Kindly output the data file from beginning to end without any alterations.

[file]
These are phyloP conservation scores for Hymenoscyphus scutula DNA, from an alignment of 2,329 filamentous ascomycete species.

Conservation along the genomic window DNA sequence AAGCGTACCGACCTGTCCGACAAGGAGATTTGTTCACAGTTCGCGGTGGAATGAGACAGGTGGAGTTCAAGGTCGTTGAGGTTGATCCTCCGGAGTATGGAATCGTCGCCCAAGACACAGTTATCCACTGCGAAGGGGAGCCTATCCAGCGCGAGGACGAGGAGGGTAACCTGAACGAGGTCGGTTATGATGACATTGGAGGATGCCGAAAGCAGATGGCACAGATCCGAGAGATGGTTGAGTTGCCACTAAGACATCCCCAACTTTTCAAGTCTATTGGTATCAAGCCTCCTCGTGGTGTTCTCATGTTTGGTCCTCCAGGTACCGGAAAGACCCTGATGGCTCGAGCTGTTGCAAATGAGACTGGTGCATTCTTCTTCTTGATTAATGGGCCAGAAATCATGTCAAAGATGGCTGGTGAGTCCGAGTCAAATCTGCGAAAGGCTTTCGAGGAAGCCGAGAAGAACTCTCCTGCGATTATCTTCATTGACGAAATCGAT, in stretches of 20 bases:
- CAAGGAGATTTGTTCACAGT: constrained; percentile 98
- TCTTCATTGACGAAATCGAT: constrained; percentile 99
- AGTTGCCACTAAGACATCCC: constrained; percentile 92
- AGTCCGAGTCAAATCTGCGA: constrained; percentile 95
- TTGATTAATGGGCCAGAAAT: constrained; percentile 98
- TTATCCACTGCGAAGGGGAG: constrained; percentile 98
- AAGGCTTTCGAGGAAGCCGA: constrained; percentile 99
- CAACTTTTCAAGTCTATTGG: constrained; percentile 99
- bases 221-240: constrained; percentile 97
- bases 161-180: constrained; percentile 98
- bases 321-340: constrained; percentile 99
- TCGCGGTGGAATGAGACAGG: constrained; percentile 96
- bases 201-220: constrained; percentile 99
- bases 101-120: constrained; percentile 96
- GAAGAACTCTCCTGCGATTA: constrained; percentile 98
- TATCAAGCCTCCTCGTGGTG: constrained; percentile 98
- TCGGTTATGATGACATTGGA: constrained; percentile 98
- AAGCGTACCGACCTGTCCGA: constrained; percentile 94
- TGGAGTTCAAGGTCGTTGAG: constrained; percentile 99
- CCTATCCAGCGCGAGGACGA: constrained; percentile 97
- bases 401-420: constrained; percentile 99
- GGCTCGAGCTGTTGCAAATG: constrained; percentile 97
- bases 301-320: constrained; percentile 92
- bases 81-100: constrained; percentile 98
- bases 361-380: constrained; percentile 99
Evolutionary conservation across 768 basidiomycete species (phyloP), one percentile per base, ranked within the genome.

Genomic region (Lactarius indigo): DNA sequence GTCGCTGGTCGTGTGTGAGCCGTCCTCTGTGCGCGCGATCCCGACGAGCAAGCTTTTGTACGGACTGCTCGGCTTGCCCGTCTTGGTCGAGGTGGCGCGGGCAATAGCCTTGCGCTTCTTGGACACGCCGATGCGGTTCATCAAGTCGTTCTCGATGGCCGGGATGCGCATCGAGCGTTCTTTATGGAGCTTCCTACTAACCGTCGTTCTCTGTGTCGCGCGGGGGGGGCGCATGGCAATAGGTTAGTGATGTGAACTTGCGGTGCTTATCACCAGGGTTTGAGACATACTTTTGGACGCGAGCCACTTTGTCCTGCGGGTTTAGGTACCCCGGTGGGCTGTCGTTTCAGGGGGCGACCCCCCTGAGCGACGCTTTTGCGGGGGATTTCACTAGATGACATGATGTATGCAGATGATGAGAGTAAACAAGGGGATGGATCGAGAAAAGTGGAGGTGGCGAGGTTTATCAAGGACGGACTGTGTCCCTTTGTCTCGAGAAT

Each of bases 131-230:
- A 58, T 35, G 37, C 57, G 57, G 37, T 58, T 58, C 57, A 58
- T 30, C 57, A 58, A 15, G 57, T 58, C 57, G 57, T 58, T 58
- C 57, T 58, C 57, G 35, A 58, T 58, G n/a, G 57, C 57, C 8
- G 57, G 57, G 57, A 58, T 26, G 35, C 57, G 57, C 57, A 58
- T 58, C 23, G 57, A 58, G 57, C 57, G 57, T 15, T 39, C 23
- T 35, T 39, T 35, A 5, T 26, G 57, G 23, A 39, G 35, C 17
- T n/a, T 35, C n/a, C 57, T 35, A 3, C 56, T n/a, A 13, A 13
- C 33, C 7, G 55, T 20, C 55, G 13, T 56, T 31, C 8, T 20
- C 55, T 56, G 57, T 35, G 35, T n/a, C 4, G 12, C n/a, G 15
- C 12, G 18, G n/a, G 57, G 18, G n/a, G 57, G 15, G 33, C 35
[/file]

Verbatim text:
These are phyloP conservation scores for Hymenoscyphus scutula DNA, from an alignment of 2,329 filamentous ascomycete species.

Conservation along the genomic window DNA sequence AAGCGTACCGACCTGTCCGACAAGGAGATTTGTTCACAGTTCGCGGTGGAATGAGACAGGTGGAGTTCAAGGTCGTTGAGGTTGATCCTCCGGAGTATGGAATCGTCGCCCAAGACACAGTTATCCACTGCGAAGGGGAGCCTATCCAGCGCGAGGACGAGGAGGGTAACCTGAACGAGGTCGGTTATGATGACATTGGAGGATGCCGAAAGCAGATGGCACAGATCCGAGAGATGGTTGAGTTGCCACTAAGACATCCCCAACTTTTCAAGTCTATTGGTATCAAGCCTCCTCGTGGTGTTCTCATGTTTGGTCCTCCAGGTACCGGAAAGACCCTGATGGCTCGAGCTGTTGCAAATGAGACTGGTGCATTCTTCTTCTTGATTAATGGGCCAGAAATCATGTCAAAGATGGCTGGTGAGTCCGAGTCAAATCTGCGAAAGGCTTTCGAGGAAGCCGAGAAGAACTCTCCTGCGATTATCTTCATTGACGAAATCGAT, in stretches of 20 bases:
- CAAGGAGATTTGTTCACAGT: constrained; percentile 98
- TCTTCATTGACGAAATCGAT: constrained; percentile 99
- AGTTGCCACTAAGACATCCC: constrained; percentile 92
- AGTCCGAGTCAAATCTGCGA: constrained; percentile 95
- TTGATTAATGGGCCAGAAAT: constrained; percentile 98
- TTATCCACTGCGAAGGGGAG: constrained; percentile 98
- AAGGCTTTCGAGGAAGCCGA: constrained; percentile 99
- CAACTTTTCAAGTCTATTGG: constrained; percentile 99
- bases 221-240: constrained; percentile 97
- bases 161-180: constrained; percentile 98
- bases 321-340: constrained; percentile 99
- TCGCGGTGGAATGAGACAGG: constrained; percentile 96
- bases 201-220: constrained; percentile 99
- bases 101-120: constrained; percentile 96
- GAAGAACTCTCCTGCGATTA: constrained; percentile 98
- TATCAAGCCTCCTCGTGGTG: constrained; percentile 98
- TCGGTTATGATGACATTGGA: constrained; percentile 98
- AAGCGTACCGACCTGTCCGA: constrained; percentile 94
- TGGAGTTCAAGGTCGTTGAG: constrained; percentile 99
- CCTATCCAGCGCGAGGACGA: constrained; percentile 97
- bases 401-420: constrained; percentile 99
- GGCTCGAGCTGTTGCAAATG: constrained; percentile 97
- bases 301-320: constrained; percentile 92
- bases 81-100: constrained; percentile 98
- bases 361-380: constrained; percentile 99
Evolutionary conservation across 768 basidiomycete species (phyloP), one percentile per base, ranked within the genome.

Genomic region (Lactarius indigo): DNA sequence GTCGCTGGTCGTGTGTGAGCCGTCCTCTGTGCGCGCGATCCCGACGAGCAAGCTTTTGTACGGACTGCTCGGCTTGCCCGTCTTGGTCGAGGTGGCGCGGGCAATAGCCTTGCGCTTCTTGGACACGCCGATGCGGTTCATCAAGTCGTTCTCGATGGCCGGGATGCGCATCGAGCGTTCTTTATGGAGCTTCCTACTAACCGTCGTTCTCTGTGTCGCGCGGGGGGGGCGCATGGCAATAGGTTAGTGATGTGAACTTGCGGTGCTTATCACCAGGGTTTGAGACATACTTTTGGACGCGAGCCACTTTGTCCTGCGGGTTTAGGTACCCCGGTGGGCTGTCGTTTCAGGGGGCGACCCCCCTGAGCGACGCTTTTGCGGGGGATTTCACTAGATGACATGATGTATGCAGATGATGAGAGTAAACAAGGGGATGGATCGAGAAAAGTGGAGGTGGCGAGGTTTATCAAGGACGGACTGTGTCCCTTTGTCTCGAGAAT

Each of bases 131-230:
- A 58, T 35, G 37, C 57, G 57, G 37, T 58, T 58, C 57, A 58
- T 30, C 57, A 58, A 15, G 57, T 58, C 57, G 57, T 58, T 58
- C 57, T 58, C 57, G 35, A 58, T 58, G n/a, G 57, C 57, C 8
- G 57, G 57, G 57, A 58, T 26, G 35, C 57, G 57, C 57, A 58
- T 58, C 23, G 57, A 58, G 57, C 57, G 57, T 15, T 39, C 23
- T 35, T 39, T 35, A 5, T 26, G 57, G 23, A 39, G 35, C 17
- T n/a, T 35, C n/a, C 57, T 35, A 3, C 56, T n/a, A 13, A 13
- C 33, C 7, G 55, T 20, C 55, G 13, T 56, T 31, C 8, T 20
- C 55, T 56, G 57, T 35, G 35, T n/a, C 4, G 12, C n/a, G 15
- C 12, G 18, G n/a, G 57, G 18, G n/a, G 57, G 15, G 33, C 35